Developing Curiosity – Thinking Like a Landman Can Change Your Life

One of the most important aspects of being a landman (an actual landman, not one of the cold callers for a mineral buying company that just calls themselves a landman) is our problem-solving approach. The analytical way in which a landman learns to gather information is similar to the now-defunct profession of investigative journalism. When presented with a problem, such as “who owns the minerals under this tract,” we prepare a mineral ownership report based on all the public records filed in the county courthouse. Sometimes, a problem requires a more creative approach, such as determining whether Emma Brownlee and Emma Smith are the same person. In such a case, an affidavit of heirship suffices, requiring only two disinterested parties to sign it.

Developing Your Curiosity, Find the Why

Landmen specialize in locating and utilizing information to solve problems. This skill is developed over time and cannot simply be taught. It is through experience that one learns how to sift through multiple sources of information and separate the valuable from the worthless. The ability to detect falsehoods and inconsistencies is what ultimately makes a landman a landman. Reading hundreds or thousands of contracts over time leads to a subconscious sense for when things are not what they seem. Then, the natural curiosity that every landman must possess takes over, and before you know it, you’ve fallen down a rabbit hole in search of the motivation behind why the hairs on the back of your neck stood up when you read that contract or agreement. It is never enough to accept that something is just “off.” We have to know why. Speaking of “find the why,” if you haven’t read Start With Why by Simon Sinek, I highly recommend picking it up.

Learning About Human Behavior

Much of the “why” in historical research involves studying human behavior. By reading and analyzing the records left behind, we can develop a sense of who a person was, how they acted in their personal and business life, and how their life unfolded. Records of marriages, divorces, contracts, bankruptcies, and lawsuits all contribute to the story. Piecing together these elements to find the correct order is like being the narrator of a “choose your own adventure” book. While it is possible to come to the wrong conclusion, in the end, all we have to go off of is the actual documentation, so our gut instincts might not be relevant. Nonetheless, that doesn’t stop us from writing the stories we uncover.

Natural Curiosity

The natural curiosity that makes a great landman can be a huge asset when used appropriately, but it can also create awkward tension. For instance, let’s say your spouse has met a potential new colleague or employer and is considering making a big career change. Because of your natural curiosity and your ability to find information about people, you decide to do a little research on this new colleague. You’re thinking like a landman. Their LinkedIn profile seems to be in order, with good experience and a long tenure at the company. A quick search in the local CAD shows that they own a nice house on the north side of town, and you already know they have a couple of children. This information should be enough to determine that there’s nothing off about this person.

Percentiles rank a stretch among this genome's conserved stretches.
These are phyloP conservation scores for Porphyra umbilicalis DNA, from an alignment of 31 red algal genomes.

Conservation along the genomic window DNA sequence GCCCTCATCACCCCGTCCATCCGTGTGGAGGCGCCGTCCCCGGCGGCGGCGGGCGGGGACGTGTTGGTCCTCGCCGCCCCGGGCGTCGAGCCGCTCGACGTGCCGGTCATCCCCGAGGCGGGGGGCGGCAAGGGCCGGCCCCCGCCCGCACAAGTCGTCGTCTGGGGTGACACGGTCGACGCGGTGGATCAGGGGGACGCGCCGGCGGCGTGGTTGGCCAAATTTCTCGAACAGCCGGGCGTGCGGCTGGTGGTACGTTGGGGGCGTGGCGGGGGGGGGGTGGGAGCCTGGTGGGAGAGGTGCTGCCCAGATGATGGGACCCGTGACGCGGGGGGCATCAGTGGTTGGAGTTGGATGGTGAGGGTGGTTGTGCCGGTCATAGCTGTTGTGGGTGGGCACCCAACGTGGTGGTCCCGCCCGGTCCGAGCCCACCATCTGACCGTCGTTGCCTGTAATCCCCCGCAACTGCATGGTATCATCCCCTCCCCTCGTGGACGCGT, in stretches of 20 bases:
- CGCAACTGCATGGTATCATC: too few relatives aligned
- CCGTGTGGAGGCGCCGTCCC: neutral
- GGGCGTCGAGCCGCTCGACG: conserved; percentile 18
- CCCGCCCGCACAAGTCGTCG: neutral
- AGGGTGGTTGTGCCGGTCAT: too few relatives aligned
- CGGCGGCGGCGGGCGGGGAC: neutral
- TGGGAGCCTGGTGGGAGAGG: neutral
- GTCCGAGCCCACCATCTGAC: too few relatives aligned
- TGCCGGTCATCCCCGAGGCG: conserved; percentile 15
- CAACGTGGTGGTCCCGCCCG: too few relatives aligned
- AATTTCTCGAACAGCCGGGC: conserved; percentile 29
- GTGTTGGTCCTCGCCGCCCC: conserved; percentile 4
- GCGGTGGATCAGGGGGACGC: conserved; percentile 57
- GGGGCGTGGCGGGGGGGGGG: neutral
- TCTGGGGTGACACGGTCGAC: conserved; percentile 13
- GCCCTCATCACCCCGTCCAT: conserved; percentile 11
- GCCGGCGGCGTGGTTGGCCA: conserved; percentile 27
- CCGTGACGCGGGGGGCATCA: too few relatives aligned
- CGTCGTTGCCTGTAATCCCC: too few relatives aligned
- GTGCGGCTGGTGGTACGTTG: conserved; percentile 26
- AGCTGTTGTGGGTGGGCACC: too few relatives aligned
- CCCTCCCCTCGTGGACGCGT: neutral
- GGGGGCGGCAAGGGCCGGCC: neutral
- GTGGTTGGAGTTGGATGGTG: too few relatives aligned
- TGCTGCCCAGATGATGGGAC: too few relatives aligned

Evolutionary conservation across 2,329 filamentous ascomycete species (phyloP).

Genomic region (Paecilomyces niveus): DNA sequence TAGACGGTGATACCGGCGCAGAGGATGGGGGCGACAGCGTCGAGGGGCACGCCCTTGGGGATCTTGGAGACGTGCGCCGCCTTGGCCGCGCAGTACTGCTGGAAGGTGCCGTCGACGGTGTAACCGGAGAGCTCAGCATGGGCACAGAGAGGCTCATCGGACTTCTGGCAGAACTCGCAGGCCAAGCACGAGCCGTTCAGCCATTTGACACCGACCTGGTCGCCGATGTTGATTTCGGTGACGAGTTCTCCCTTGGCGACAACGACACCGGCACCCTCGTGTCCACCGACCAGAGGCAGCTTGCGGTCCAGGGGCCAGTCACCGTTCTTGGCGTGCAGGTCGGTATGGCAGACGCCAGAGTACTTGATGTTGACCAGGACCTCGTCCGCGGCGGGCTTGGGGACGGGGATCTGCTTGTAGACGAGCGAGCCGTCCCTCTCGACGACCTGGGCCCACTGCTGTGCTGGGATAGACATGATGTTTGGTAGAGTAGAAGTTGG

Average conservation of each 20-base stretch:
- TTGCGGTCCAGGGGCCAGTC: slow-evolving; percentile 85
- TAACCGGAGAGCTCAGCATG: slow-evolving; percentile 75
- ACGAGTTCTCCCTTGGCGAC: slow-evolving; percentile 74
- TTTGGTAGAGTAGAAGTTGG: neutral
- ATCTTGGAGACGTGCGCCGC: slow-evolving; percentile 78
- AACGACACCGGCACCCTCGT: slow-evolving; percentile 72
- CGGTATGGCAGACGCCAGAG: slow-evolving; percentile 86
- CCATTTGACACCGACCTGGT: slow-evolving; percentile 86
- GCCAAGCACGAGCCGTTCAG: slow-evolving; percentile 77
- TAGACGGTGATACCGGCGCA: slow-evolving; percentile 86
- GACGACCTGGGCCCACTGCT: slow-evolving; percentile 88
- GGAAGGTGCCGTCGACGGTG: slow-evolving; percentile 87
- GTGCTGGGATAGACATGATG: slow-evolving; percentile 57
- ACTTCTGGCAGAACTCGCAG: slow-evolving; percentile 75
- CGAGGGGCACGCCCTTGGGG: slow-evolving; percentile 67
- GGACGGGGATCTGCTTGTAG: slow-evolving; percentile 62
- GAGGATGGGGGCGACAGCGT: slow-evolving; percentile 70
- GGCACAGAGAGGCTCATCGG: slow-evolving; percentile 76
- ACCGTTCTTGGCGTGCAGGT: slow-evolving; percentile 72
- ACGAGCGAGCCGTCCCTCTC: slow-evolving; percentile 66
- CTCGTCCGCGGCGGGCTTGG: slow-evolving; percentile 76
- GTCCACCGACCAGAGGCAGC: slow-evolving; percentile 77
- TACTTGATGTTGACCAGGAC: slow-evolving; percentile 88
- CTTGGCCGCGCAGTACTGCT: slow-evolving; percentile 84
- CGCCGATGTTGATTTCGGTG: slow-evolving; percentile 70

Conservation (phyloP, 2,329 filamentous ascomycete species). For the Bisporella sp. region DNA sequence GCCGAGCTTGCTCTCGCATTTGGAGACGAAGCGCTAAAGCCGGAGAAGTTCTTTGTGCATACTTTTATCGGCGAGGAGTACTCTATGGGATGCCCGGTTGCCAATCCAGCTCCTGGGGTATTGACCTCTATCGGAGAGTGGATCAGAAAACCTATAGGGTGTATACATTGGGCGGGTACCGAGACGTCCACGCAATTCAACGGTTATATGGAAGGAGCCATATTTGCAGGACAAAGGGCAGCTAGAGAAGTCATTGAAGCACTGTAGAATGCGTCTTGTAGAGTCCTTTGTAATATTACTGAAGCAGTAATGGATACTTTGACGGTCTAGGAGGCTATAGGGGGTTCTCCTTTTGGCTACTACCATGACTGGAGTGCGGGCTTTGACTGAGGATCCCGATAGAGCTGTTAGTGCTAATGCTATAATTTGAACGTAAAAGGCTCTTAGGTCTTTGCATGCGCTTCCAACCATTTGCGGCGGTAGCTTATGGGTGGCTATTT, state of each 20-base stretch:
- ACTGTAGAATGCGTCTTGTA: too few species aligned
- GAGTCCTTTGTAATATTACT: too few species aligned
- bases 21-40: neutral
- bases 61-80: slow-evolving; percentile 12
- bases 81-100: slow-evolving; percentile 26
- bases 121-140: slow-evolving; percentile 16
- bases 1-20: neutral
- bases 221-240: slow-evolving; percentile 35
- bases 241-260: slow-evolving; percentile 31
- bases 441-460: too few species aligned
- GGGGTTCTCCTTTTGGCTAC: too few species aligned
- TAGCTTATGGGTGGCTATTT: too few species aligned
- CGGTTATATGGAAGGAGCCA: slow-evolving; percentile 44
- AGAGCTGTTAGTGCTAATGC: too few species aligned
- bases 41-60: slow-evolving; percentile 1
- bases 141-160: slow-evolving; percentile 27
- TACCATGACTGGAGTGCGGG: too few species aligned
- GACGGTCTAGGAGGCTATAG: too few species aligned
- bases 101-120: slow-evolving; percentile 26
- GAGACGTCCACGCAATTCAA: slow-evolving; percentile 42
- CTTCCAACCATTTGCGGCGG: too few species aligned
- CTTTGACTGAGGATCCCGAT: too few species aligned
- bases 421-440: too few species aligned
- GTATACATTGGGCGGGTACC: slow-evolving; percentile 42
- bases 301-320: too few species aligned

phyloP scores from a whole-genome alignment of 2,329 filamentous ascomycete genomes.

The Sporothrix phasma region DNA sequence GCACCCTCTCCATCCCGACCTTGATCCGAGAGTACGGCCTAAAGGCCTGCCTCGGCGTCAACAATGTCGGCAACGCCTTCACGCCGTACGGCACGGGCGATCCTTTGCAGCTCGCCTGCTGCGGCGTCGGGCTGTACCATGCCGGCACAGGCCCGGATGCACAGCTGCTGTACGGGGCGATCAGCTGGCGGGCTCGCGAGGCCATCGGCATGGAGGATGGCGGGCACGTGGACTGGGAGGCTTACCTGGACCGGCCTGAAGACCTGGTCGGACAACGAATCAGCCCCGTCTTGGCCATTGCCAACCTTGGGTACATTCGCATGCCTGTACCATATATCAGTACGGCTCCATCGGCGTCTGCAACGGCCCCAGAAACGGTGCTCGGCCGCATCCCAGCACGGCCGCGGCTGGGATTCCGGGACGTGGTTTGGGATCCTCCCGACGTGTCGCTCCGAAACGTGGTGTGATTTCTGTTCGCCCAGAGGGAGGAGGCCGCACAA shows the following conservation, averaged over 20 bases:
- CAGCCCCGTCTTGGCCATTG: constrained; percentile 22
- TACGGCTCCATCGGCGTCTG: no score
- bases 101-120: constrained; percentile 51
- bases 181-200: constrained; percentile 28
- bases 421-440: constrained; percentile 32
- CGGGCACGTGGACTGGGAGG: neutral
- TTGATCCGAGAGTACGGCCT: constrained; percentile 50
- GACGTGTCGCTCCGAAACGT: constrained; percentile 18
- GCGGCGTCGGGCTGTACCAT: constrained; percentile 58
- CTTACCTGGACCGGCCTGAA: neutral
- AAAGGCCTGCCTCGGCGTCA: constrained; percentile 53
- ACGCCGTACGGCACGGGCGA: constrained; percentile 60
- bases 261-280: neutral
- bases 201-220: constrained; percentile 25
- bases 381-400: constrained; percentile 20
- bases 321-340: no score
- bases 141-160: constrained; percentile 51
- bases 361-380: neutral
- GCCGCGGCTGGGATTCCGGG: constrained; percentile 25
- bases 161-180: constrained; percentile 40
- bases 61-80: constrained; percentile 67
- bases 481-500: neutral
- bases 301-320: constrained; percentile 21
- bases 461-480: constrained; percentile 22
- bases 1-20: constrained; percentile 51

Sometimes You’d Rather Not KNow

But your landman curiosity prompts you to run a background check for fun. Just to see if everything is groovy. You find a couple of items under the “Arrests & Bankruptcies” section. Ouch. There are repeated DWIs and a personal bankruptcy a few years ago. You also notice a few previous spouses, so there have obviously been some divorces. Knowing this information is now a burden that you need to deal with.

To be clear, what you just found out might not matter to a lot of people. What someone does in their personal life does not always mean they’re irresponsible professionally. But then again, maybe it does? Let’s take this hypothetical situation a step further and arrange a dinner with spouses so everyone can “get to know one another.” You sit there, listening to this person paint a glowing picture of their personal and professional success, knowing that some of it is at the very least exaggerated or misrepresented. There’s a saying about curiosity and a cat…

Turning it Off

Once you learn how to find and interpret information, it becomes hard to stop. This is essentially what landmen do, and it can permeate all other aspects of their lives. It can be a blessing and a curse, but ultimately, it’s what makes a great landman. The ability to analyze and interpret information can be applied to any profession, making it a valuable skill to have. However, it’s important to know when to turn it off and respect people’s privacy.

This is part of the independent Landman Handbook

Make sure to check out the other posts in this series

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